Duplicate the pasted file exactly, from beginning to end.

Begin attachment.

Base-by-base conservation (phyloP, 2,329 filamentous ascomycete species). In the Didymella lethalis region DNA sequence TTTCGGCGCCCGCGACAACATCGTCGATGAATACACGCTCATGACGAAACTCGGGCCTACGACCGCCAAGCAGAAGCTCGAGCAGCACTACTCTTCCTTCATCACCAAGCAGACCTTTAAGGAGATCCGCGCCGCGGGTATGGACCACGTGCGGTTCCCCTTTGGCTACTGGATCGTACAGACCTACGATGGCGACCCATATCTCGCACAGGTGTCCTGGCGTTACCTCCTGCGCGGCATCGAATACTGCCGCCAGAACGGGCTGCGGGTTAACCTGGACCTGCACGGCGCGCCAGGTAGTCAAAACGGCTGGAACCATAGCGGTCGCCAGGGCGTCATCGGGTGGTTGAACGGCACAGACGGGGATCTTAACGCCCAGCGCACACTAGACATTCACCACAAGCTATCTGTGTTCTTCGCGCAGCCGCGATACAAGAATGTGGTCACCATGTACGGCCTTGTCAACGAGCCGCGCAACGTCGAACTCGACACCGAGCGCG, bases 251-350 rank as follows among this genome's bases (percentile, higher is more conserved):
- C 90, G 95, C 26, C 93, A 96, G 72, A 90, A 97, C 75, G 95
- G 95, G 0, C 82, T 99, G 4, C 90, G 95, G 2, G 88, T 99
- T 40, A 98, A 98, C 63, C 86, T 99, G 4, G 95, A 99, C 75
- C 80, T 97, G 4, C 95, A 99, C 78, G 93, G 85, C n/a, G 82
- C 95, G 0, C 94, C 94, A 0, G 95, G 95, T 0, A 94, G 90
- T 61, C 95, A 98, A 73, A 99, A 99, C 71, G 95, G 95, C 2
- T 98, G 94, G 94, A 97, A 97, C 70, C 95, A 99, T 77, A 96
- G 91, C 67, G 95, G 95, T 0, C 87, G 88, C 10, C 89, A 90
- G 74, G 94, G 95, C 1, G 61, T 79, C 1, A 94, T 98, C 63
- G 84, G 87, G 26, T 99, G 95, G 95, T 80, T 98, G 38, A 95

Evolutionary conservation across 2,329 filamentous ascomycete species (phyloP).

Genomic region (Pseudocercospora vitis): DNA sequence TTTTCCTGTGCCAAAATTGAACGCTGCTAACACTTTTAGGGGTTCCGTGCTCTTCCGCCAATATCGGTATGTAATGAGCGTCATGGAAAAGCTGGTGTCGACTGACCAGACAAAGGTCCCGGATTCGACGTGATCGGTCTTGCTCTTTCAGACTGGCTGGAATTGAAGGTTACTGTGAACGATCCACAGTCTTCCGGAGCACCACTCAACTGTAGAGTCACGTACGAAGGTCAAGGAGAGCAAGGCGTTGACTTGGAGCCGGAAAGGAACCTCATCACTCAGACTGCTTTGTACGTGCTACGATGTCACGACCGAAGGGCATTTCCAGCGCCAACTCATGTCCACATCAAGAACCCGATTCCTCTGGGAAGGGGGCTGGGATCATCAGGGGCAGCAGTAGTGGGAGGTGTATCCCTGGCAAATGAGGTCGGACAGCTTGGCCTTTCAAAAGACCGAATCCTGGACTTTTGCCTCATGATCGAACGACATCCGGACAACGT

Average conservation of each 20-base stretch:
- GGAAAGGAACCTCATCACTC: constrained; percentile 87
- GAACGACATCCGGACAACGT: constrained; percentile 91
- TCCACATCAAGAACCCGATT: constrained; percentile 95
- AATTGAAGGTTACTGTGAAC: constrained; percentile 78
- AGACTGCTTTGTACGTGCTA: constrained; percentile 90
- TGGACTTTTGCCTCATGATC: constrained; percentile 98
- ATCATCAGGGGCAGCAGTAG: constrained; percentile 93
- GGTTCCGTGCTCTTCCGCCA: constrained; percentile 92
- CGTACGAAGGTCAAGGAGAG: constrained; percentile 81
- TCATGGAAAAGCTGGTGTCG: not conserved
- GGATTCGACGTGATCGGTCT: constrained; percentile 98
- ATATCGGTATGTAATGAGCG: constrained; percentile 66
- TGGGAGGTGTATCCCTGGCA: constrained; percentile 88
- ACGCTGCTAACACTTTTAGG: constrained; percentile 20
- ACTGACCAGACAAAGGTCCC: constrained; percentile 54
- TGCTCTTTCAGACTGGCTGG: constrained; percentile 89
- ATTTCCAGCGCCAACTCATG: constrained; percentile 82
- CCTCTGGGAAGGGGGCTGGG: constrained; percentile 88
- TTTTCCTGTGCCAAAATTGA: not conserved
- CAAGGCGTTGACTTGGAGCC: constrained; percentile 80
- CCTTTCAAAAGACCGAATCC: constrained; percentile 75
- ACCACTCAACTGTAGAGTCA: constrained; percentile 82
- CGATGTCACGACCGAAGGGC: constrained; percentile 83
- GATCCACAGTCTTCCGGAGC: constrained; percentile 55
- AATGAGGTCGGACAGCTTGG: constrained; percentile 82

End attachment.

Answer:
Base-by-base conservation (phyloP, 2,329 filamentous ascomycete species). In the Didymella lethalis region DNA sequence TTTCGGCGCCCGCGACAACATCGTCGATGAATACACGCTCATGACGAAACTCGGGCCTACGACCGCCAAGCAGAAGCTCGAGCAGCACTACTCTTCCTTCATCACCAAGCAGACCTTTAAGGAGATCCGCGCCGCGGGTATGGACCACGTGCGGTTCCCCTTTGGCTACTGGATCGTACAGACCTACGATGGCGACCCATATCTCGCACAGGTGTCCTGGCGTTACCTCCTGCGCGGCATCGAATACTGCCGCCAGAACGGGCTGCGGGTTAACCTGGACCTGCACGGCGCGCCAGGTAGTCAAAACGGCTGGAACCATAGCGGTCGCCAGGGCGTCATCGGGTGGTTGAACGGCACAGACGGGGATCTTAACGCCCAGCGCACACTAGACATTCACCACAAGCTATCTGTGTTCTTCGCGCAGCCGCGATACAAGAATGTGGTCACCATGTACGGCCTTGTCAACGAGCCGCGCAACGTCGAACTCGACACCGAGCGCG, bases 251-350 rank as follows among this genome's bases (percentile, higher is more conserved):
- C 90, G 95, C 26, C 93, A 96, G 72, A 90, A 97, C 75, G 95
- G 95, G 0, C 82, T 99, G 4, C 90, G 95, G 2, G 88, T 99
- T 40, A 98, A 98, C 63, C 86, T 99, G 4, G 95, A 99, C 75
- C 80, T 97, G 4, C 95, A 99, C 78, G 93, G 85, C n/a, G 82
- C 95, G 0, C 94, C 94, A 0, G 95, G 95, T 0, A 94, G 90
- T 61, C 95, A 98, A 73, A 99, A 99, C 71, G 95, G 95, C 2
- T 98, G 94, G 94, A 97, A 97, C 70, C 95, A 99, T 77, A 96
- G 91, C 67, G 95, G 95, T 0, C 87, G 88, C 10, C 89, A 90
- G 74, G 94, G 95, C 1, G 61, T 79, C 1, A 94, T 98, C 63
- G 84, G 87, G 26, T 99, G 95, G 95, T 80, T 98, G 38, A 95

Evolutionary conservation across 2,329 filamentous ascomycete species (phyloP).

Genomic region (Pseudocercospora vitis): DNA sequence TTTTCCTGTGCCAAAATTGAACGCTGCTAACACTTTTAGGGGTTCCGTGCTCTTCCGCCAATATCGGTATGTAATGAGCGTCATGGAAAAGCTGGTGTCGACTGACCAGACAAAGGTCCCGGATTCGACGTGATCGGTCTTGCTCTTTCAGACTGGCTGGAATTGAAGGTTACTGTGAACGATCCACAGTCTTCCGGAGCACCACTCAACTGTAGAGTCACGTACGAAGGTCAAGGAGAGCAAGGCGTTGACTTGGAGCCGGAAAGGAACCTCATCACTCAGACTGCTTTGTACGTGCTACGATGTCACGACCGAAGGGCATTTCCAGCGCCAACTCATGTCCACATCAAGAACCCGATTCCTCTGGGAAGGGGGCTGGGATCATCAGGGGCAGCAGTAGTGGGAGGTGTATCCCTGGCAAATGAGGTCGGACAGCTTGGCCTTTCAAAAGACCGAATCCTGGACTTTTGCCTCATGATCGAACGACATCCGGACAACGT

Average conservation of each 20-base stretch:
- GGAAAGGAACCTCATCACTC: constrained; percentile 87
- GAACGACATCCGGACAACGT: constrained; percentile 91
- TCCACATCAAGAACCCGATT: constrained; percentile 95
- AATTGAAGGTTACTGTGAAC: constrained; percentile 78
- AGACTGCTTTGTACGTGCTA: constrained; percentile 90
- TGGACTTTTGCCTCATGATC: constrained; percentile 98
- ATCATCAGGGGCAGCAGTAG: constrained; percentile 93
- GGTTCCGTGCTCTTCCGCCA: constrained; percentile 92
- CGTACGAAGGTCAAGGAGAG: constrained; percentile 81
- TCATGGAAAAGCTGGTGTCG: not conserved
- GGATTCGACGTGATCGGTCT: constrained; percentile 98
- ATATCGGTATGTAATGAGCG: constrained; percentile 66
- TGGGAGGTGTATCCCTGGCA: constrained; percentile 88
- ACGCTGCTAACACTTTTAGG: constrained; percentile 20
- ACTGACCAGACAAAGGTCCC: constrained; percentile 54
- TGCTCTTTCAGACTGGCTGG: constrained; percentile 89
- ATTTCCAGCGCCAACTCATG: constrained; percentile 82
- CCTCTGGGAAGGGGGCTGGG: constrained; percentile 88
- TTTTCCTGTGCCAAAATTGA: not conserved
- CAAGGCGTTGACTTGGAGCC: constrained; percentile 80
- CCTTTCAAAAGACCGAATCC: constrained; percentile 75
- ACCACTCAACTGTAGAGTCA: constrained; percentile 82
- CGATGTCACGACCGAAGGGC: constrained; percentile 83
- GATCCACAGTCTTCCGGAGC: constrained; percentile 55
- AATGAGGTCGGACAGCTTGG: constrained; percentile 82